Mickey Mousecapade (also known as Mickey Mouse: Fushigi no Kuni no Daibouken in Japan) is a platforming game developed by Hudson Soft in Japan originally released for the Famicom in 1987. Capcom later released the game for the Nintendo Entertainment System one year later.
This was also the first Disney video game to be released on a Nintendo home console.
Why It Sucks
- You play as Mickey Mouse, and Minnie Mouse follows you. However, Minnie’s AI is rather clunky and often gets stuck.
- There is a considerable amount of slowdown when there are too many sprites present.
- Very difficult gameplay. If Minnie falls into a bottomless pit, you die as well.
- Enemies flicker a lot for no apparent reason, due to the previously-mentioned slowdown.
- Rather bland story, where Mickey and Minnie have to save Alice from Alice in Wonderland.
- The ending is rather disappointing, which just consists of a framed picture of Mickey, Minnie, and Alice.
- There is no credits scene at the end of the game. Even Doraemon for the Famicom has credits and was released in 1986. To add salt to the wound, however, these two games were actually made by the same company, Hudson Soft.
- In the U.S. version, one of the bosses is the crocodile from Peter Pan, which doesn’t make sense because he was one of the positive characters in the movie. The Japanese version, however, has Pete the Dodo as the boss of that level.
- The design of the last level is terrible and infuriating. It is very easy to get lost and you have to fight a miniboss there. If you kill the miniboss and miss the key earlier in the level, it's nigh impossible to beat the game because he will respawn when you leave the screen and come back.
- The controls are sluggish, as the game demands precise platforming in a game where it's very easy to miss the intended jump.
- The game can be beaten in under 20 minutes.
- There’s a part where Minnie gets kidnapped by a bird and is turned into a statue. In order to get her back, you must find the right statue. This is extremely confusing, as all the statues look the same. If the statue you chose is not the correct one, you have to go back and keep trying until you find the correct one.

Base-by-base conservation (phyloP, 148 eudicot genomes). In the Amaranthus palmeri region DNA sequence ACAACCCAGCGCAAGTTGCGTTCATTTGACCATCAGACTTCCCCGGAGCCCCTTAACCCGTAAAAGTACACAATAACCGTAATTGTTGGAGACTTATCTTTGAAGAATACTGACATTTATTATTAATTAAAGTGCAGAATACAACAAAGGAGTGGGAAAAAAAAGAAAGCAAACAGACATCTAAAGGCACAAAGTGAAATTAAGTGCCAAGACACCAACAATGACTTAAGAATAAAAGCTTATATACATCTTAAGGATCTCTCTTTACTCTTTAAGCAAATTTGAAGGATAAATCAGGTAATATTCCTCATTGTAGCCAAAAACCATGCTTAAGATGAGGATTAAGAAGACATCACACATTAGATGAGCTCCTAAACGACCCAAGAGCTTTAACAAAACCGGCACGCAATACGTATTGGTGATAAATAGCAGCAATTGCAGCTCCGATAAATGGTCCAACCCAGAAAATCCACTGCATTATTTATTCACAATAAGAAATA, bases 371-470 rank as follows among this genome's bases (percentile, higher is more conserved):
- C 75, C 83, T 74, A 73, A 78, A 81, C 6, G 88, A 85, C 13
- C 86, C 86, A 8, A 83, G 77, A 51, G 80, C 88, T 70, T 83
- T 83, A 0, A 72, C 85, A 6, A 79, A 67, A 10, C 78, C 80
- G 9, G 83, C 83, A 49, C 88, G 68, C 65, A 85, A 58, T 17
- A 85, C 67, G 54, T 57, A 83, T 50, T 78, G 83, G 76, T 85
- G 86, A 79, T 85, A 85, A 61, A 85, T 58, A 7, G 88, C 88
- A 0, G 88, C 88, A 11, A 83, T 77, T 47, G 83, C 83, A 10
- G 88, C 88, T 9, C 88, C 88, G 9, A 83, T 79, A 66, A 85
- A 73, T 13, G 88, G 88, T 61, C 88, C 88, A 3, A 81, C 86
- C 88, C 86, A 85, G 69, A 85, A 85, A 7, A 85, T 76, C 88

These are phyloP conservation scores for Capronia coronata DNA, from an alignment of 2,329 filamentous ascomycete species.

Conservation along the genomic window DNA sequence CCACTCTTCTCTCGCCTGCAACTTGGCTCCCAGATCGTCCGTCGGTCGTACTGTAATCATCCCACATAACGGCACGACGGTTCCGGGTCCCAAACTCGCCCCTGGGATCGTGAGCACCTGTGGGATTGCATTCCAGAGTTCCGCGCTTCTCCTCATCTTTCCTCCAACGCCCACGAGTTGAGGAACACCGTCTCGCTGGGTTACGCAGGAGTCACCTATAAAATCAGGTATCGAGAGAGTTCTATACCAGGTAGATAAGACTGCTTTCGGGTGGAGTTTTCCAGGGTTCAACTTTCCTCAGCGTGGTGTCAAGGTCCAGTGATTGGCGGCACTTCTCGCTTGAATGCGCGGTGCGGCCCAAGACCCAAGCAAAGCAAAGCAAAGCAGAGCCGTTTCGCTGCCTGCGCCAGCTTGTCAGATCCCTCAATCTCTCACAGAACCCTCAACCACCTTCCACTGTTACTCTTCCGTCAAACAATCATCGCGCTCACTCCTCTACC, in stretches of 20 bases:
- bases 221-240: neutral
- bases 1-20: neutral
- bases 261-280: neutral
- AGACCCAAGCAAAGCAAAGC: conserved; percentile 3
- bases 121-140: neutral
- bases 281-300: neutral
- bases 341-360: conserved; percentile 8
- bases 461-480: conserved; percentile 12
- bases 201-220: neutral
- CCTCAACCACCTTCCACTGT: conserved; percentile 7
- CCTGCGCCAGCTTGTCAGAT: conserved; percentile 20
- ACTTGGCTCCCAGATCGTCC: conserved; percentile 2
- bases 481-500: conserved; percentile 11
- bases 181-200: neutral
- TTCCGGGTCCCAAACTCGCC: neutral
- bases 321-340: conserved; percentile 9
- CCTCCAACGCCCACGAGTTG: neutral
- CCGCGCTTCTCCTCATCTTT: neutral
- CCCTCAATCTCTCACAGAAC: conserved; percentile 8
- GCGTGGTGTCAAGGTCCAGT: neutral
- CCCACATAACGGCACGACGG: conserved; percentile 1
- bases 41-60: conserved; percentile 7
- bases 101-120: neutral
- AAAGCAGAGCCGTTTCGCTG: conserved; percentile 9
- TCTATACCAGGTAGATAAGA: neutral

- Many of the bosses are very difficult to take down, in an unfair way.
- Minnie can get lost very easily in the final level. This is supported by her clunky AI, as mentioned above.
- If you get a game over, you start all the way from the beginning but thankfully, there is a cheat code.
- The soundtrack is decent, however, the boss music can get annoying.
- The graphics, for the most part, are passable.
- You can take advantage of Minnie's invulnerability and maneuver so that she will be on the same level as Captain Hook/Peg Leg Pete but you are not. This way, you can waste him with no danger of getting hit a single time.
- A hidden Mickey Mouse head can be found embedded in the circuit board when the cartridge is opened.
- The game was played by the Game Grumps in a video where Arin Hanson does a parody impression of stereotypical "angry" game reviewers (who are obviously too influenced by the Angry Video Game Nerd), bringing his co-player Dan Avidan into fits of laughter. His dialogue still gets quoted a lot when Mickey Mousecapade gets mentioned.
- The Japanese version is quite different from the U.S. version. Some of the changes include:
- The projectile changed from magic balls to stars.
- The bosses also changed: The Cheshire Cat, Pete the Dodo, the Caterpillar, Captain Hook, and the Queen of Hearts. The U.S. version has Witch Hazel, the Crocodile from Peter Pan, Kaa from the Jungle Book, Pete and Maleficent.
Reception for Mickey Mousecapade has generally been mixed. Some have said that it is an okay game with some flaws, others have said it was mediocre, and most have said it was just downright terrible for the reasons above.